A series of “nodes” will link and connect, for each learning project, the competencies and skills it will most likely help students develop with the “competency matrix” – thereby creating a “mosaic”.
Third, a “learning portfolio” that registers, for each student:
* An initial evaluation of their competencies and skills as they arrive in the school and begin each school year;
* The projects they have been involved in;
* Whether, and how well, they developed the competencies and skills that were linked and connected with each project in which they were involved;
* For students in higher grades, information on their life projects and the competencies and skills that life project requires.
This “learning portfolio”, in way, relates “the pleasant” and “the useful”: beginning with what motivates students, and therefore leads them to engage in a given project, it makes the connection with what they ought to know. This task is also to be coordinated by the group of permanent educators in the school, who constantly evaluate how well the students are doing and how far they are progressing in relation to the “competency matrix”.
The “learning portfolio” also registers the progress of the students in the appropriation of what could be called “traditional curricular content” that is needed for the development of their learning projects: knowledge of their own language, of mathematics, of science, of the social fabric in which this project is being developed, etc.
Although the school is convinced that there are competencies and skills that all students ought to develop (in communication and in interpersonal relations, for instance), it clearly allows, especially for older children, ample space for the pursuit of competencies and skills that could be qualified as more idiosyncratic – and that have to do with each child’s specific “life project”.
The whole process is democratic and has full involvement of the students – and here the methodology links with the question of governance. The itinerary of each student, the evolution of the group (including disciplinary issues), and the governance of the school are objects of discussion and decision in “decision rounds” that take place every week.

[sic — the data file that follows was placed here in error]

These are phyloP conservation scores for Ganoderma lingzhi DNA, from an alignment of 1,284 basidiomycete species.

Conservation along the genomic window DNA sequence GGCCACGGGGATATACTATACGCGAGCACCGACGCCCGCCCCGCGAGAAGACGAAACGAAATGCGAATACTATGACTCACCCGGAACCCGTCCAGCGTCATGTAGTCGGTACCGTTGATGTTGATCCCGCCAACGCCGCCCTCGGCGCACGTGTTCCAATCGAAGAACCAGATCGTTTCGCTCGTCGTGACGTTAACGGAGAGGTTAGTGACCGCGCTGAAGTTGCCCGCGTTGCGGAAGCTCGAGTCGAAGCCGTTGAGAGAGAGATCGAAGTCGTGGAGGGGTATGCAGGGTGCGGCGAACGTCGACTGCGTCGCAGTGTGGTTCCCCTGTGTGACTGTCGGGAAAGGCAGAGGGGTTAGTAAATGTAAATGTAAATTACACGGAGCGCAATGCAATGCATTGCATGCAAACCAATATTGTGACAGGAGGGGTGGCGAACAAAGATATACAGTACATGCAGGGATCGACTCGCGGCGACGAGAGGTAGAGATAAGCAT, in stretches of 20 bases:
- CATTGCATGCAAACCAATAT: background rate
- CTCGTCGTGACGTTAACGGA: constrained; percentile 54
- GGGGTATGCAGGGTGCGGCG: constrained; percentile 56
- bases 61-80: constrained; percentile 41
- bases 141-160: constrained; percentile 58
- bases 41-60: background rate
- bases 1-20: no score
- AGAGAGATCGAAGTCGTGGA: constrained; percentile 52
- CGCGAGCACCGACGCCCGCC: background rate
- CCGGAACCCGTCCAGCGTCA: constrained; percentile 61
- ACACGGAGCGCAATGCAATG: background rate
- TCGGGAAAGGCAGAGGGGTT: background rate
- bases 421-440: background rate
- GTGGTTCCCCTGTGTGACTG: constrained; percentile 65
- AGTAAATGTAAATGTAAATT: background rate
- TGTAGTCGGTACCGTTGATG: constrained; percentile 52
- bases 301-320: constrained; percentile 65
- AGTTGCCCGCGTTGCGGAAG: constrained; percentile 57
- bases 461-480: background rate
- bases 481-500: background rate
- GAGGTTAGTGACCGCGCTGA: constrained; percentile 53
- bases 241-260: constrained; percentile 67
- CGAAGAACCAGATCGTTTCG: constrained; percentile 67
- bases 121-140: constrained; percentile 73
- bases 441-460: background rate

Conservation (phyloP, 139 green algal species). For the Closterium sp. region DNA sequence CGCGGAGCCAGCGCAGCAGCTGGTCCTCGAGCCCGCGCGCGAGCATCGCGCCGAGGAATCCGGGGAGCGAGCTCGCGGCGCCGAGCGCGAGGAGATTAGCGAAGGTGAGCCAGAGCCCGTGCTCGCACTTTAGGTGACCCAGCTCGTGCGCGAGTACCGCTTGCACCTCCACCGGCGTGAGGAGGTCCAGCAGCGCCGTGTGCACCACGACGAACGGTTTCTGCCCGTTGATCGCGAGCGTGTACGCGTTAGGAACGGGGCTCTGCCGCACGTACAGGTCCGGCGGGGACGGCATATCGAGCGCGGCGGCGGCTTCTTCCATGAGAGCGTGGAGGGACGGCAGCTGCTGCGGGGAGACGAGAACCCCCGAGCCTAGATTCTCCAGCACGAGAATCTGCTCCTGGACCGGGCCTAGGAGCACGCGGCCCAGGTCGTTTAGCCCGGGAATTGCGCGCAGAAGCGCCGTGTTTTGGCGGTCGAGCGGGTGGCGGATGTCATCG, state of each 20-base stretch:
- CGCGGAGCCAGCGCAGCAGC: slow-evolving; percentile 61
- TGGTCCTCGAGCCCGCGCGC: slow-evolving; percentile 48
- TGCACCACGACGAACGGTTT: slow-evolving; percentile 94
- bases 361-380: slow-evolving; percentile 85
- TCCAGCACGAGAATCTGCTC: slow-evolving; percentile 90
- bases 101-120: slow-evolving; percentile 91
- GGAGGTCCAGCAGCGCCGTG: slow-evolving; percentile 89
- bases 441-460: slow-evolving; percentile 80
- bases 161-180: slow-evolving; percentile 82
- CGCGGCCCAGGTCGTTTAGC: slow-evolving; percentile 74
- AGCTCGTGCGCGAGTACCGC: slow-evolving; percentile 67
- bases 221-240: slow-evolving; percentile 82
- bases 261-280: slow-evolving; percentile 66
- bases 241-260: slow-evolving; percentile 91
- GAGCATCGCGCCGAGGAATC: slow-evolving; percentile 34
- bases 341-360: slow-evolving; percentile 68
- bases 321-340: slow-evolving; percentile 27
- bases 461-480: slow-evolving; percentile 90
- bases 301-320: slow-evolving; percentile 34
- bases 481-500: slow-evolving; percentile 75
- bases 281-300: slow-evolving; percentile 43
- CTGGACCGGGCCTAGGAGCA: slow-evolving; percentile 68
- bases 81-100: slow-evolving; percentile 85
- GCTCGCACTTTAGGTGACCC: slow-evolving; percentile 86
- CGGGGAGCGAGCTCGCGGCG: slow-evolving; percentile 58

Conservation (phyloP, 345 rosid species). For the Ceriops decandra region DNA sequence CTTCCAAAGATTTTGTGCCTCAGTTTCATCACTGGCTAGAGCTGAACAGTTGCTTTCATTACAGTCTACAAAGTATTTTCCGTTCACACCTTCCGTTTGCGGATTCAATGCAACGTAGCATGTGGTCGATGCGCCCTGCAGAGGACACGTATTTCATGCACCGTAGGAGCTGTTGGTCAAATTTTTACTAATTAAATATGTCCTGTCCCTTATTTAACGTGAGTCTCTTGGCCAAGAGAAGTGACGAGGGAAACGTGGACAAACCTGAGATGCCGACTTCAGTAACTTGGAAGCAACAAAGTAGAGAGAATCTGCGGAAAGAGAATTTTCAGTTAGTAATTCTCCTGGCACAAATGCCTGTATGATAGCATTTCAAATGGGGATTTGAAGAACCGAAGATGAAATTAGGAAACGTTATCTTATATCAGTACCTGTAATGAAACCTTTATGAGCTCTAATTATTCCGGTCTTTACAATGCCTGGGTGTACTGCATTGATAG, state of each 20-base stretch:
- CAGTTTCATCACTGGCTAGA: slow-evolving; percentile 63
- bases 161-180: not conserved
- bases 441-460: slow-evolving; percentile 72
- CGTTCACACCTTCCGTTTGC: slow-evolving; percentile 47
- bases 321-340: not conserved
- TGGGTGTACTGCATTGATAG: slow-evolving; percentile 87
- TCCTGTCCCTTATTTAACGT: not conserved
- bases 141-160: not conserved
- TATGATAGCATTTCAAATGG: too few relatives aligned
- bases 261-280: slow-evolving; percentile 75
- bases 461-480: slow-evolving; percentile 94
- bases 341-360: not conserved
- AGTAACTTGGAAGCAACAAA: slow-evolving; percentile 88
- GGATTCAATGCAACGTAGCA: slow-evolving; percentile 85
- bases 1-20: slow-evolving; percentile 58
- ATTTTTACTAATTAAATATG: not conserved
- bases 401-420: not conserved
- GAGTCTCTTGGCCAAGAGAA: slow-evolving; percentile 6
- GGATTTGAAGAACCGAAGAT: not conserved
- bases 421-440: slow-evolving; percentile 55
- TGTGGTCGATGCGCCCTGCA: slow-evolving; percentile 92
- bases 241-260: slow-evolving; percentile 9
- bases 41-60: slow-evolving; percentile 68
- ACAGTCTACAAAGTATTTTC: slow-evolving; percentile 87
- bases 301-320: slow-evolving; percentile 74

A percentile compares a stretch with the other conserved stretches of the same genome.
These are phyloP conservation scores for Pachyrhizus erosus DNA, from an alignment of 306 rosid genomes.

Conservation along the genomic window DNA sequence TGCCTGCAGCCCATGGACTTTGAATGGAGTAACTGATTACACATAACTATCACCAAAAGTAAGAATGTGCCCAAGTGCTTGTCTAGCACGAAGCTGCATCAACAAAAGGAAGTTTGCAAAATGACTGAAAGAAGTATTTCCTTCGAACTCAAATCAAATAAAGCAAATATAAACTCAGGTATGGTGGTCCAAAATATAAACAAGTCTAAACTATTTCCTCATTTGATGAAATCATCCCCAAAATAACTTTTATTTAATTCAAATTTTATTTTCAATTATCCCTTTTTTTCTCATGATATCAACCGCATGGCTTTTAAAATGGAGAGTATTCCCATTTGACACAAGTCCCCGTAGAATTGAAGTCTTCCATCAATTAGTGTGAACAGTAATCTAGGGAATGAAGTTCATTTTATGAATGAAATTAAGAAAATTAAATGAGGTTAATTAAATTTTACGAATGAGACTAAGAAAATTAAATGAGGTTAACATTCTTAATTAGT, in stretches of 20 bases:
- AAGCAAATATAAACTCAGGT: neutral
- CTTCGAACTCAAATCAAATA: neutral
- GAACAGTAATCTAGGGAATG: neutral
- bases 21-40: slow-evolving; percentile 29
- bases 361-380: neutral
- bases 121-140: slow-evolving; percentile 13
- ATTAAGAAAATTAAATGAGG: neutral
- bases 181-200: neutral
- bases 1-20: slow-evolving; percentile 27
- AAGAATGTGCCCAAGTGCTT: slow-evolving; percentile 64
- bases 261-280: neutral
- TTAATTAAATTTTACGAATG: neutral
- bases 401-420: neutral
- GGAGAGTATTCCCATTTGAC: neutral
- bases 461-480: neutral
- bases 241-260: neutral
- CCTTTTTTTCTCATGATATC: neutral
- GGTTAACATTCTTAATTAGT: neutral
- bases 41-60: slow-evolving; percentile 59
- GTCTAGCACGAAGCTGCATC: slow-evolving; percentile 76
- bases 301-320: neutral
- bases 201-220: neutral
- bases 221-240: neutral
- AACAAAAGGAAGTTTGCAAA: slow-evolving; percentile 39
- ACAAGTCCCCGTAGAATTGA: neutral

This is a very short summary of the pedagogical model.
3. And what about Technology?
And what is the role of technology in this process?
There is, first, the role of technology in systematizing this model in order to make it transferable to public schools, where it can be scaled up. All of this is being done mostly manually at the present. With a small number of students, this is not a major challenge. But it would clearly become impeditive in the case of applying the model to larger schools – as is the case of most public schools.
Therefore, the main technological challenge of the proposal is to develop the technological infrastructure that will make this pedagogical vision applicable to public schools. This infrastructure will have to fully integrate Microsoft’s interactive technologies and tools for use by the students: e-mail, instant messaging, group chat, discussion groups, personal spaces (information sharing), etc.
There is, second, the use of technology by those involved in the learning process in the school: masters, educators, students and those responsible for specific tasks in the governance of this process. Once completed the development of the technological infrastructure, Microsoft technology will also be used to make us of the various elements of this infrastructure.
The challenge here is to transform technology into an effective learning tool.
Eduardo O C Chaves
São Paulo (Brazil), on the 22nd of December, 2006. Transcribed here from Salto (Brazil), on the 5th of October, 2007